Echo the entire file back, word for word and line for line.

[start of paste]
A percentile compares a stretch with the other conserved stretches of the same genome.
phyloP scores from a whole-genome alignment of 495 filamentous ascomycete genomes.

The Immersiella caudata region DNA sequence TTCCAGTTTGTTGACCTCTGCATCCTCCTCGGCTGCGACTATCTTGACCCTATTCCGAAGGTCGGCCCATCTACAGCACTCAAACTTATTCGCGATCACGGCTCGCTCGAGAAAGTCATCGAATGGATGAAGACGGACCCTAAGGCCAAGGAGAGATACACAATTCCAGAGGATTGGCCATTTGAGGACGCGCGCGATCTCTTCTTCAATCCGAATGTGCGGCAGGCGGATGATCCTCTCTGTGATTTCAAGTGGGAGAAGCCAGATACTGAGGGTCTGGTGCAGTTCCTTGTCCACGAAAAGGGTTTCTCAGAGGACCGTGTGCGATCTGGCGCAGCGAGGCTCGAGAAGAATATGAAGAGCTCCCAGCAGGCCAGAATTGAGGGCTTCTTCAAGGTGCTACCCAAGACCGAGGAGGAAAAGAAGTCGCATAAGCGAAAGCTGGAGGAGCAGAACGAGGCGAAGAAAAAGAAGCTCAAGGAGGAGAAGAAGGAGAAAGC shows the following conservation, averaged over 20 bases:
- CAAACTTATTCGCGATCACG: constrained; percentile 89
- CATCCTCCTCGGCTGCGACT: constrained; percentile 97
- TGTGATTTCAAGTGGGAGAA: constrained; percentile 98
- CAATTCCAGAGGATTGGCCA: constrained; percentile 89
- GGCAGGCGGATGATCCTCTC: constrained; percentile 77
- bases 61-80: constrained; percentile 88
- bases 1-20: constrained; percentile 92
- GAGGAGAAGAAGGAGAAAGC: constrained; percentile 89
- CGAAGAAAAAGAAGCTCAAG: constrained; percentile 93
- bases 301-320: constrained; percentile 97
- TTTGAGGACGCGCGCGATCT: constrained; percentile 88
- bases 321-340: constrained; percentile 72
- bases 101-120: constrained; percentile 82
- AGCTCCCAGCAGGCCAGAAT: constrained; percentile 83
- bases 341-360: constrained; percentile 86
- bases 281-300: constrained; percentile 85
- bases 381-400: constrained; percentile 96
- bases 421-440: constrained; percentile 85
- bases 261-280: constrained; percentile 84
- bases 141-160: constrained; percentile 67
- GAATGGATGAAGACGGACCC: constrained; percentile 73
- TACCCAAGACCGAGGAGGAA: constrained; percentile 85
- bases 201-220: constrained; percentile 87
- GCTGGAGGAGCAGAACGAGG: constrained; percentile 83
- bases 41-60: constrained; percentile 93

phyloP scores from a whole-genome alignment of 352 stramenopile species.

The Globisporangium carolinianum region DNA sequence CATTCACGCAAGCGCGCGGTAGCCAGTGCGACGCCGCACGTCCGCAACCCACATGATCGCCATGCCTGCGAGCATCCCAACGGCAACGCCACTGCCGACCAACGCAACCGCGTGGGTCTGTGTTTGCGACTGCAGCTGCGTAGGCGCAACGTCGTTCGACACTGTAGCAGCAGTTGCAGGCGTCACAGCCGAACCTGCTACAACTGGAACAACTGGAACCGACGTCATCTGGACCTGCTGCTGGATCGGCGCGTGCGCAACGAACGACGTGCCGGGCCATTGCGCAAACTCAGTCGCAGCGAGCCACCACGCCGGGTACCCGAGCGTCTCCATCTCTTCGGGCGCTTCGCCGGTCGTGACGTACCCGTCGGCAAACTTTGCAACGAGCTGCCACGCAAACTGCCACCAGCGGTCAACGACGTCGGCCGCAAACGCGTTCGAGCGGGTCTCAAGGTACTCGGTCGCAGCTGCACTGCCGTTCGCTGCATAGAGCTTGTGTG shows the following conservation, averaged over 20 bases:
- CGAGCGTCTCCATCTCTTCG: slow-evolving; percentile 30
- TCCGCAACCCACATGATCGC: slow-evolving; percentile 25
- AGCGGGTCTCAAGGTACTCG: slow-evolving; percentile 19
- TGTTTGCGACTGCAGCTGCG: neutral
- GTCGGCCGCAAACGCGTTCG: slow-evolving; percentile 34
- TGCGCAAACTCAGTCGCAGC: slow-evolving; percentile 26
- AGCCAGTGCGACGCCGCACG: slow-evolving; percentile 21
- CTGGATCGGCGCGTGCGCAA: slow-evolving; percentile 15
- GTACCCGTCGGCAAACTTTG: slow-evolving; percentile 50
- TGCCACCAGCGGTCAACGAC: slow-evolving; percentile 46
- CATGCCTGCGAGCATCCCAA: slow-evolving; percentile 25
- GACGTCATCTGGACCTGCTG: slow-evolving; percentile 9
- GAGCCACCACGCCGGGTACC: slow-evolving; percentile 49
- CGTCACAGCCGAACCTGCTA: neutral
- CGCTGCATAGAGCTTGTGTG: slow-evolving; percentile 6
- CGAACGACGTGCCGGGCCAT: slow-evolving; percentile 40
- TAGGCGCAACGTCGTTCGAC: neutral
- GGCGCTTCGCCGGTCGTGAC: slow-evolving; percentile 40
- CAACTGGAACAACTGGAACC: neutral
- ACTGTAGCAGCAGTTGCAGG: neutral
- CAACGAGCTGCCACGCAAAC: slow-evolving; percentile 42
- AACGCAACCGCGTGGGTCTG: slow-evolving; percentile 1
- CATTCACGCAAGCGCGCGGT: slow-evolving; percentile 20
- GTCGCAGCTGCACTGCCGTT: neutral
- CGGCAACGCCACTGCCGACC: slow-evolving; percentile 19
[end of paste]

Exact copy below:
A percentile compares a stretch with the other conserved stretches of the same genome.
phyloP scores from a whole-genome alignment of 495 filamentous ascomycete genomes.

The Immersiella caudata region DNA sequence TTCCAGTTTGTTGACCTCTGCATCCTCCTCGGCTGCGACTATCTTGACCCTATTCCGAAGGTCGGCCCATCTACAGCACTCAAACTTATTCGCGATCACGGCTCGCTCGAGAAAGTCATCGAATGGATGAAGACGGACCCTAAGGCCAAGGAGAGATACACAATTCCAGAGGATTGGCCATTTGAGGACGCGCGCGATCTCTTCTTCAATCCGAATGTGCGGCAGGCGGATGATCCTCTCTGTGATTTCAAGTGGGAGAAGCCAGATACTGAGGGTCTGGTGCAGTTCCTTGTCCACGAAAAGGGTTTCTCAGAGGACCGTGTGCGATCTGGCGCAGCGAGGCTCGAGAAGAATATGAAGAGCTCCCAGCAGGCCAGAATTGAGGGCTTCTTCAAGGTGCTACCCAAGACCGAGGAGGAAAAGAAGTCGCATAAGCGAAAGCTGGAGGAGCAGAACGAGGCGAAGAAAAAGAAGCTCAAGGAGGAGAAGAAGGAGAAAGC shows the following conservation, averaged over 20 bases:
- CAAACTTATTCGCGATCACG: constrained; percentile 89
- CATCCTCCTCGGCTGCGACT: constrained; percentile 97
- TGTGATTTCAAGTGGGAGAA: constrained; percentile 98
- CAATTCCAGAGGATTGGCCA: constrained; percentile 89
- GGCAGGCGGATGATCCTCTC: constrained; percentile 77
- bases 61-80: constrained; percentile 88
- bases 1-20: constrained; percentile 92
- GAGGAGAAGAAGGAGAAAGC: constrained; percentile 89
- CGAAGAAAAAGAAGCTCAAG: constrained; percentile 93
- bases 301-320: constrained; percentile 97
- TTTGAGGACGCGCGCGATCT: constrained; percentile 88
- bases 321-340: constrained; percentile 72
- bases 101-120: constrained; percentile 82
- AGCTCCCAGCAGGCCAGAAT: constrained; percentile 83
- bases 341-360: constrained; percentile 86
- bases 281-300: constrained; percentile 85
- bases 381-400: constrained; percentile 96
- bases 421-440: constrained; percentile 85
- bases 261-280: constrained; percentile 84
- bases 141-160: constrained; percentile 67
- GAATGGATGAAGACGGACCC: constrained; percentile 73
- TACCCAAGACCGAGGAGGAA: constrained; percentile 85
- bases 201-220: constrained; percentile 87
- GCTGGAGGAGCAGAACGAGG: constrained; percentile 83
- bases 41-60: constrained; percentile 93

phyloP scores from a whole-genome alignment of 352 stramenopile species.

The Globisporangium carolinianum region DNA sequence CATTCACGCAAGCGCGCGGTAGCCAGTGCGACGCCGCACGTCCGCAACCCACATGATCGCCATGCCTGCGAGCATCCCAACGGCAACGCCACTGCCGACCAACGCAACCGCGTGGGTCTGTGTTTGCGACTGCAGCTGCGTAGGCGCAACGTCGTTCGACACTGTAGCAGCAGTTGCAGGCGTCACAGCCGAACCTGCTACAACTGGAACAACTGGAACCGACGTCATCTGGACCTGCTGCTGGATCGGCGCGTGCGCAACGAACGACGTGCCGGGCCATTGCGCAAACTCAGTCGCAGCGAGCCACCACGCCGGGTACCCGAGCGTCTCCATCTCTTCGGGCGCTTCGCCGGTCGTGACGTACCCGTCGGCAAACTTTGCAACGAGCTGCCACGCAAACTGCCACCAGCGGTCAACGACGTCGGCCGCAAACGCGTTCGAGCGGGTCTCAAGGTACTCGGTCGCAGCTGCACTGCCGTTCGCTGCATAGAGCTTGTGTG shows the following conservation, averaged over 20 bases:
- CGAGCGTCTCCATCTCTTCG: slow-evolving; percentile 30
- TCCGCAACCCACATGATCGC: slow-evolving; percentile 25
- AGCGGGTCTCAAGGTACTCG: slow-evolving; percentile 19
- TGTTTGCGACTGCAGCTGCG: neutral
- GTCGGCCGCAAACGCGTTCG: slow-evolving; percentile 34
- TGCGCAAACTCAGTCGCAGC: slow-evolving; percentile 26
- AGCCAGTGCGACGCCGCACG: slow-evolving; percentile 21
- CTGGATCGGCGCGTGCGCAA: slow-evolving; percentile 15
- GTACCCGTCGGCAAACTTTG: slow-evolving; percentile 50
- TGCCACCAGCGGTCAACGAC: slow-evolving; percentile 46
- CATGCCTGCGAGCATCCCAA: slow-evolving; percentile 25
- GACGTCATCTGGACCTGCTG: slow-evolving; percentile 9
- GAGCCACCACGCCGGGTACC: slow-evolving; percentile 49
- CGTCACAGCCGAACCTGCTA: neutral
- CGCTGCATAGAGCTTGTGTG: slow-evolving; percentile 6
- CGAACGACGTGCCGGGCCAT: slow-evolving; percentile 40
- TAGGCGCAACGTCGTTCGAC: neutral
- GGCGCTTCGCCGGTCGTGAC: slow-evolving; percentile 40
- CAACTGGAACAACTGGAACC: neutral
- ACTGTAGCAGCAGTTGCAGG: neutral
- CAACGAGCTGCCACGCAAAC: slow-evolving; percentile 42
- AACGCAACCGCGTGGGTCTG: slow-evolving; percentile 1
- CATTCACGCAAGCGCGCGGT: slow-evolving; percentile 20
- GTCGCAGCTGCACTGCCGTT: neutral
- CGGCAACGCCACTGCCGACC: slow-evolving; percentile 19